“For nematodes, look for stunting plants that just don’t grow based on the water and fertility levels. Also watch for ‘tiger striping’ (interveinal chlorosis),” Kemerait said.
Root knot nematode and Fusarium in Louisiana cotton. (Boyd Padgett)
Injury that may appear to be fertilizer deficiency “screams nematode damage. Where root knot nematodes are present, look at the roots for galling, too, but symptoms of nutrient deficiency in the foliage are an obvious indicator, especially if a producer missed treating with a nematicide or didn’t apply enough product.”
Look for target spot in the first week of bloom in high-growth cotton. “Watch the lower canopy for lesions about the size of a marble. It looks like a target with concentric rings,” Kemerait said.
The spots and subsequent defoliation start at the bottom and move upward.
Aerolate mildew resembles powdery mildew early and later leaves have a frosted look; leaves crumble and drop quickly with rapid defoliation.
Boll rot can be associated with insect damage, especially on the lower bolls, where the longest periods of leaf moisture and the least air flow occur.
Padgett said symptoms to watch for include:
Seedling disease - non-uniform stand, damping off, wire stem, and sore shin.
Boll rots, late season - hard lock, fungal covered locks,
Nematodes - root knot galling on roots, deteriorated roots, stunting.
Seed treatment fungicides are key for management of seedling diseases. “However, it is important to know what you are dealing with in order to select the appropriate chemicals,” Monclova-Santana said. “An additional in-furrow application can prove effective if disease levels are higher than normal. Establishing a healthy seedling can be a game changer. No varieties are resistant to seedling diseases.”
Price said fungicide seed treatments are critical for stand establishment.
“Most seed companies will have a base fungicide seed treatment containing at least two, usually three, modes of action,” he said. “If the seed has strobilurin, metalaxyl or mefenoxam, and a triazole on it, odds are this protection will be adequate. However, if planting conditions and extended weather forecast are not ideal, farmers have the option to overtreat with additional modes of action such as SDHIs (succinate dehydrogenase inhibitor) or fludioxinil.”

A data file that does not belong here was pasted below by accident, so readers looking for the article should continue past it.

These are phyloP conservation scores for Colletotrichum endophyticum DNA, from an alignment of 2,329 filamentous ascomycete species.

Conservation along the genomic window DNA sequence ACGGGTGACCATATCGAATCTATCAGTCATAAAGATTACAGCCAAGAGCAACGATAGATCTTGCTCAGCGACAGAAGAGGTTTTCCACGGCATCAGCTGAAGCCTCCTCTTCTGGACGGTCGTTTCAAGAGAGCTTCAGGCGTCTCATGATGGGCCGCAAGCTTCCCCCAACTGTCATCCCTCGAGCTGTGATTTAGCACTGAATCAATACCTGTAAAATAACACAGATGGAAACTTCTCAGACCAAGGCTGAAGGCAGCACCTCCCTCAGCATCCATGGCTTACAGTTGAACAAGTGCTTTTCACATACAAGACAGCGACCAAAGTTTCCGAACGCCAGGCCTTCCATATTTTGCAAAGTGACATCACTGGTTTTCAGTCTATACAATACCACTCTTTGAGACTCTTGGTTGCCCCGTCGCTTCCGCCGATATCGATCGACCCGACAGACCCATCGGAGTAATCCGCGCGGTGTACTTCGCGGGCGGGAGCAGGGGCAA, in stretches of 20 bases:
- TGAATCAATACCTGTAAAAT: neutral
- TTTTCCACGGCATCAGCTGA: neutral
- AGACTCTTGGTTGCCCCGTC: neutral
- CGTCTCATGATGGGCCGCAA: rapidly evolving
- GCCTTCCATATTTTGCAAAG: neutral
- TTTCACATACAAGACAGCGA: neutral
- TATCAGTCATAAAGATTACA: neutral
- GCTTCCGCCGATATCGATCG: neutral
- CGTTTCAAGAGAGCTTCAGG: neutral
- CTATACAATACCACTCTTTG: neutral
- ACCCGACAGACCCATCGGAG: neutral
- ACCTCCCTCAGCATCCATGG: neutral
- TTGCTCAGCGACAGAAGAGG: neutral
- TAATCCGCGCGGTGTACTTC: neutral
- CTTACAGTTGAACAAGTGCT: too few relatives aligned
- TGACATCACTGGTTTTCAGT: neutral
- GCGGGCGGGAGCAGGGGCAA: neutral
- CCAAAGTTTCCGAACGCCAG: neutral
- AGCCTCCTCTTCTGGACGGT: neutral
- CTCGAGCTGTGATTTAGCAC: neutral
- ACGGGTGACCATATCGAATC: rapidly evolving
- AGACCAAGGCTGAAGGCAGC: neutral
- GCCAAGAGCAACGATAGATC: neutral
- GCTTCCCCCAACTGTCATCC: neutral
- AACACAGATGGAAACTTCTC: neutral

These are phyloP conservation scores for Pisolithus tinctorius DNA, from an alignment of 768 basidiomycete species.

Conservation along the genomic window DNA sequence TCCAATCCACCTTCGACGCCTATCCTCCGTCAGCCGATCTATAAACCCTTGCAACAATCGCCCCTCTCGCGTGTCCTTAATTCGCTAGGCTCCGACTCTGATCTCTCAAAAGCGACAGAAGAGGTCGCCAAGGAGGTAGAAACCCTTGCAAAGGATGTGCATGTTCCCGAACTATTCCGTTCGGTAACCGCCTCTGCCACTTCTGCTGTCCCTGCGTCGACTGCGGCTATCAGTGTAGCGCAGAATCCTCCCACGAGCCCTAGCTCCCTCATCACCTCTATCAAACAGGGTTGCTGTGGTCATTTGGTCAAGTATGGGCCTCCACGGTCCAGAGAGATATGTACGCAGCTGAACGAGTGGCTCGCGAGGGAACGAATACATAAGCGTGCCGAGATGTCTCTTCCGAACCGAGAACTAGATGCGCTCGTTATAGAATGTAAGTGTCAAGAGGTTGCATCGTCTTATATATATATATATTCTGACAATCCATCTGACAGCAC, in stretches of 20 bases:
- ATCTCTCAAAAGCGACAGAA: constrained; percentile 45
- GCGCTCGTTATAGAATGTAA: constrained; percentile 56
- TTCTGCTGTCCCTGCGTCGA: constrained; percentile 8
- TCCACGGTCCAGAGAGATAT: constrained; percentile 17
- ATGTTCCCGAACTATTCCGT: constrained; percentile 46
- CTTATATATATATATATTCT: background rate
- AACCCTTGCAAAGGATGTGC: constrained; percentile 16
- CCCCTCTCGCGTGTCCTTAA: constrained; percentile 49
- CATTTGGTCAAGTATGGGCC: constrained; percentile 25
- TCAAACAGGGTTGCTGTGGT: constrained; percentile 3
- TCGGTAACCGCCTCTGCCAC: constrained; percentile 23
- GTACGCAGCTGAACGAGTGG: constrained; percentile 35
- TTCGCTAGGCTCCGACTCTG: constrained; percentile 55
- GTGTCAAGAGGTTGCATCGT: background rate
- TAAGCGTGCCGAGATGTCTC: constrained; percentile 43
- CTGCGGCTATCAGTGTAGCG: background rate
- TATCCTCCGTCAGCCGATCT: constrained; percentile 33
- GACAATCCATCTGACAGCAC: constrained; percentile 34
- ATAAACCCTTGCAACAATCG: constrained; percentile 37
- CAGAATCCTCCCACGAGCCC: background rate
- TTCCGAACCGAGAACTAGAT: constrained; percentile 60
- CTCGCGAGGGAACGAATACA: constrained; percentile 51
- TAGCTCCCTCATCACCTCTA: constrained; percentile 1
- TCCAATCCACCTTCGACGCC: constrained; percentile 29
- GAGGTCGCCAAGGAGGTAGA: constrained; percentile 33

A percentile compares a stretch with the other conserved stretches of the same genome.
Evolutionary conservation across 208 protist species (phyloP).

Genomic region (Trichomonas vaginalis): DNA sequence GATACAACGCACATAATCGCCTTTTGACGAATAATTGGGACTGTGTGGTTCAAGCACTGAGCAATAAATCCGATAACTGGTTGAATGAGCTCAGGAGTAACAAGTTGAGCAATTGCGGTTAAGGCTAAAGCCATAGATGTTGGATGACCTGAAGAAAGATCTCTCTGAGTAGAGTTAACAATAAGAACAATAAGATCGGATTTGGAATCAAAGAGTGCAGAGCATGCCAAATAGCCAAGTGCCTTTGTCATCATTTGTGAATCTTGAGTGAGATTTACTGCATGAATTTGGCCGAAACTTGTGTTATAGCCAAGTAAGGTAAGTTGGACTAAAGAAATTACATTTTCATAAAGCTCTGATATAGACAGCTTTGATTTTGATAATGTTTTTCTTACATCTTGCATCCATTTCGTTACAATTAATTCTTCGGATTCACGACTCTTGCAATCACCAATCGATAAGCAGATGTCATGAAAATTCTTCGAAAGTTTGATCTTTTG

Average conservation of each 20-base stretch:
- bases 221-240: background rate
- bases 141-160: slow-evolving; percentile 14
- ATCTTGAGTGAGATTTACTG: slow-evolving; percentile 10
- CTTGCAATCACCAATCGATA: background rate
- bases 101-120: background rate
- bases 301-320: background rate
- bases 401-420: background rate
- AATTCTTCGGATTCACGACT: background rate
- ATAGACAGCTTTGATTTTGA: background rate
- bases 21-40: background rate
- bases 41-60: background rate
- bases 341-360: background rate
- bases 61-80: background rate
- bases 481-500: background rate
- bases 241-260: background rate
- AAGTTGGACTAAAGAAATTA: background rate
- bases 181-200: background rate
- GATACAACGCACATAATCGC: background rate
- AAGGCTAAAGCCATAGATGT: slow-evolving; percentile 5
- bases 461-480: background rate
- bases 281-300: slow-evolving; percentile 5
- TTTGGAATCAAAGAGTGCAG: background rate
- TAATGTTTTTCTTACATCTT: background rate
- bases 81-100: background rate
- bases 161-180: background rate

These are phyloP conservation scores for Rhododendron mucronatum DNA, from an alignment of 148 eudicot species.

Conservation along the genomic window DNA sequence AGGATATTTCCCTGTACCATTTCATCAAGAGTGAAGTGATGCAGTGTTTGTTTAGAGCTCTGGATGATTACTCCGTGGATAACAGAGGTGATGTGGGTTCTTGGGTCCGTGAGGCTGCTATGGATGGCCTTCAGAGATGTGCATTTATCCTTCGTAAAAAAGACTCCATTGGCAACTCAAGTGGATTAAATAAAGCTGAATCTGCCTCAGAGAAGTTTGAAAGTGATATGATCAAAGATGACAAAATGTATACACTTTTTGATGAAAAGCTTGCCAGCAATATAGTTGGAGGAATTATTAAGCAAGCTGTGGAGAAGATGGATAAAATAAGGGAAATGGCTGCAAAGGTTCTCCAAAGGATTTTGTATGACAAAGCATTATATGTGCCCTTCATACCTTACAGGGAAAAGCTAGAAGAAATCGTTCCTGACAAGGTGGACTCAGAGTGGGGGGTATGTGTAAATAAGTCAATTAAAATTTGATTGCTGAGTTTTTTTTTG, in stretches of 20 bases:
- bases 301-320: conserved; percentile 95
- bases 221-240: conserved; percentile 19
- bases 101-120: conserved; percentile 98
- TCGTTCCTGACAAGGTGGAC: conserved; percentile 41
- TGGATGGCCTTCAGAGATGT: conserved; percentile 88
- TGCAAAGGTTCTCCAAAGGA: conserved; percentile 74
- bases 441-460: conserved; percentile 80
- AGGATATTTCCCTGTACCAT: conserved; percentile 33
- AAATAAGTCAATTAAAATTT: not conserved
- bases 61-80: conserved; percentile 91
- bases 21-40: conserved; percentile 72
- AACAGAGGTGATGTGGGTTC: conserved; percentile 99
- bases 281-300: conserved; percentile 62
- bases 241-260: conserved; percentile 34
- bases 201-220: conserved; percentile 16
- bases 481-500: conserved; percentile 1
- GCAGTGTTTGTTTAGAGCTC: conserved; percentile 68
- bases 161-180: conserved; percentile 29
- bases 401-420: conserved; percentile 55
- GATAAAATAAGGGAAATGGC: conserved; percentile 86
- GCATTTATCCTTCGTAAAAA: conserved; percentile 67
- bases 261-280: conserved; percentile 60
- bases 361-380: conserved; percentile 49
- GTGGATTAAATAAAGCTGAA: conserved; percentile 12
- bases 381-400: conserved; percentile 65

For managing seedling disease, Padgett said, plant when conditions favor rapid emergence and seedling establishment (65 F 4-inch soil temperature, preferably closer to 85 F with no approaching cold front for at least four days, and adequate soil moisture). Use fungicide seed treatments, and plant in a clean seed bed. Avoid planting too deep.
Other recommendations include crop rotation, practices that promote plant health (proper drainage, avoiding droughty conditions if possible), and nematicides.
Tolerant varieties, where available, may help manage Fusarium wilt.
Other tips include:
- Proper nutrition (potassium) is important to manage the leaf spot complex.
- Plant-growth regulators may help reduce rank growth and boll rot incidence.
- Controlling insects during boll development are important consideration to prevent boll rots.
Resistance is key
“Producers have one chance on nematodes — when they close the furrow, that chance is gone. Prior to closing the furrow is when they decide to use a resistant variety or a nematicide or to simply roll the die,” Kemerait said.
“Although, nematicides such as Velum, Temik, and Propulse have proven to provide protection, all need irrigation water to be activated and work properly,” Monclova-Santana said.
Every year Texas A&M Research and Extension pathologists publish variety screening results for the region (https://lubbock.tamu.edu/).
Later in the season, Kemerait said, well-timed applications of foliar fungicides are effective. “Usually, one well-timed fungicide application is adequate. Be aware, however, that some fungicides may be in short supply this year.”
Monclova-Santana said variety selection is the best bet for controlling late-season diseases such as Verticillium wilt, Bacterial blight, and Fusarium wilt.
“Planting cotton without consideration for management of nematodes and important diseases is asking for trouble,” Kemerait said “The yields we’ve been able to make in recent years, in spite of diseases and nematodes, is a testament to how good these resistant varieties and products are.”